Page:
Halachic Practice

Customs (Minhag): How They Become Halacha

Any custom that has been accepted by the entire Jewish world or an entire Jewish community becomes halacha; it is then required to be observed by members of that community.

Customs (Minhag): Adopting

When moving to a community with customs different from your own, adopt the customs of your new community but ONLY:

  • If you intend to stay in that new community, and
  • If the entire community follows the same customs.

Note: An Ashkenazi who moves to a Sefardi community could eat kitniyot on Passover but would have to wake up extremely early for selichot and say them for the month of Elul, so think carefully about the trade-off!

A newly observant Jew (ba’al teshuva) may:

  • Follow the customs of the person who teaches him to be religious, or
  • Follow the dominant custom in the community, or
  • Revert to the customs of his ancestors, if their customs are known.

Weakening Halachic Observance or Respect for Torah

You may not do any action that causes other people to lessen their observance of, or respect for, the Torah.

Example: When a person known to be otherwise observant of Jewish law seems to be dishonest in business.

You may not do any action that may cause religious Jews to do something wrong or cause people to think that an observant Jew is doing something forbidden (mar’it ayin). Mar’it ayin is doing something that might lead people to:

  • Violate a Torah law by thinking that an observed action that is permissible under special circumstances may be applied to other cases, or
  • Think that the person doing the action is violating Torah law (since the observer might not know that the action is actually permissible).

Example: When a Jew wears a yarmulke and eats raw, kosher vegetables in a non-kosher restaurant, someone who did not know that only kosher food was being eaten might think that:

  • All of the food in that restaurant is kosher, or
  • The Jew was doing something forbidden (and think badly of the Jew).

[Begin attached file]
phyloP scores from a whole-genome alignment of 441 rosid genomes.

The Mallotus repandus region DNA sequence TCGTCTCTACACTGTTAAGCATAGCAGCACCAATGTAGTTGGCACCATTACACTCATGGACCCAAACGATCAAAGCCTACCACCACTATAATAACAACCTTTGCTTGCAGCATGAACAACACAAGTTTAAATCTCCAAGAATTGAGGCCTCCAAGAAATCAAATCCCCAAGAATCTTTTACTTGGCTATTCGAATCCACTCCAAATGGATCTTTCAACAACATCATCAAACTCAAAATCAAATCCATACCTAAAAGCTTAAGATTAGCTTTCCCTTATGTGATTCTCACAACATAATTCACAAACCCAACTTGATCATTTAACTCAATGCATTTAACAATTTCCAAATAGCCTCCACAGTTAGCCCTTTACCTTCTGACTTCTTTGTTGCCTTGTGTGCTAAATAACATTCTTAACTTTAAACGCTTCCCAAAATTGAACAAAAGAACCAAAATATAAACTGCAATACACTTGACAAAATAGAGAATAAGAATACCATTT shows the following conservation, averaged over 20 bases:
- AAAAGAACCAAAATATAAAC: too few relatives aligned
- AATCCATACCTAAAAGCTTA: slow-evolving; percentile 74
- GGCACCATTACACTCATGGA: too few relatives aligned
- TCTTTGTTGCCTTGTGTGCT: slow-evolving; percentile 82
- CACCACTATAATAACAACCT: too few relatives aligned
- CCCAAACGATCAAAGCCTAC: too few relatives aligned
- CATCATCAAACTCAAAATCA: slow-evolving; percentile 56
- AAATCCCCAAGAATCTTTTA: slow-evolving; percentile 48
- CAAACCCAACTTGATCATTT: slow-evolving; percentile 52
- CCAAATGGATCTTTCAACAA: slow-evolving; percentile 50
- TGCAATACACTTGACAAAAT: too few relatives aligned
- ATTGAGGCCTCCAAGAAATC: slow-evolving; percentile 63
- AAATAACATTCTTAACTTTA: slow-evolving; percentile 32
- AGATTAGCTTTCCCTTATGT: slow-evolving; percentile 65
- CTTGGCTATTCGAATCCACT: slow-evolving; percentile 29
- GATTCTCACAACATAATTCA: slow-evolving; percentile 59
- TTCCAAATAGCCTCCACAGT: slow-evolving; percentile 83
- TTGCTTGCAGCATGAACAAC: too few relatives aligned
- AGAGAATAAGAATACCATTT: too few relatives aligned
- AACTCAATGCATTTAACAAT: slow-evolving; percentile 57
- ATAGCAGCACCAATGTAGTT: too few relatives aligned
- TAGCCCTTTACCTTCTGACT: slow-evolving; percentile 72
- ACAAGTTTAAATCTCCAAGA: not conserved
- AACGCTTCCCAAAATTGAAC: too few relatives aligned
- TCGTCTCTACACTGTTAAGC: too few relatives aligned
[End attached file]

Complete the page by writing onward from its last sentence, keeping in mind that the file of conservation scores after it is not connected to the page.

If no one can see you, you may do activities that might look like violations of rabbinic laws. If the action is forbidden by the Torah (d’oraita), you may not even do it in private (but you may not actually violate either type of law!).

Hidur Mitzva/Mehadrin

Almost all mitzvot may be enhanced by:

  • Making them beautiful (hidur mitzva), or
  • Observing non-required stringencies (mehadrin).

Hidur Mitzva Examples:

  • Women baking challa for Shabbat and Jewish festivals (and separating challa as a remembrance of the challa that was given to the priests/cohanim in the Temple).
  • Wearing especially nice clothes and eating special foods on Shabbat and Jewish festivals.
  • Using beautiful fragrances, tastes, textures, colors, and artistry in serving God.

Beautiful Examples:

  • Shabbat/Jewish festival table (set with beautiful challa cover, silver, kiddush cups).
  • Havdala set and pleasant-smelling spices for havdala.
  • Sukka and putting your finest things in it.
  • Etrog/etrog case.
  • Shofar.
  • Seder plate, matza holder, and matza cover.
  • Illuminated hagadas (hagadot) and megilas (megilot).
  • Chanuka candle-holder (menora, chanukiya).
  • Torah scroll written with a fine pen and beautiful script and wrapped in beautiful silks.
  • Mezuza covers.
  • Ketuba.
  • Wimple (to wrap baby in prior to brit mila; then donated to hold the two parts of the Torah together).
  • Elijah’s Chair/Kisei Eliyahu.
  • Synagogues.
  • Chuppa.

Mehadrin Examples:

  • Chalav Yisrael--When consuming milk and milk products, eating or drinking only those items whose production was supervised by religious Jews;
  • Pat Yisrael—When eating bread, only eating bread baked by Jews (not necessarily by religious Jews);
  • Glatt meat—When eating meat, eating only meat that had no lesions on the animal’s lungs;
  • Lighting more than one Chanuka candle each night (beginning on the second night) and having more than one person in each house light their own candles.

Priority: Chaviv and Chashuv

Opinions differ in whether you should give priority in eating to what you like the most (chaviv) or what is most important (chashuv).


Situation: You like mangos. Someone serves a platter with mangos and dates.

Question: Should you first eat a mango (chaviv) or first eat a date (chashuv—due to its being one of the Five Special Fruits)?

What To Do: Rav Moshe Heinemann usually recommends that people begin eating whichever fruit they prefer; that is, chaviv first.

Situation: You want to eat both fruit and cake.

What To Do: You may eat the fruit first if you prefer to eat it first, even though the cake is more important.


You should refrain from any activity that will prevent or distract you from doing a commandment (or make you forget to do it), from 30 minutes before the time at which you will need to do that commandment.

“Cessation of intention” (hesech da’at) can occur when you get involved in a different action or activity than what you were doing. It is not time dependent.

Copyright 2015 Richard B. Aiken. Halacha L'Maaseh appears courtesy of www.practicalhalacha.com Visit their web site for more information.

This material is provided for informational purposes only - not a substitute for the consultation of a competent rabbi.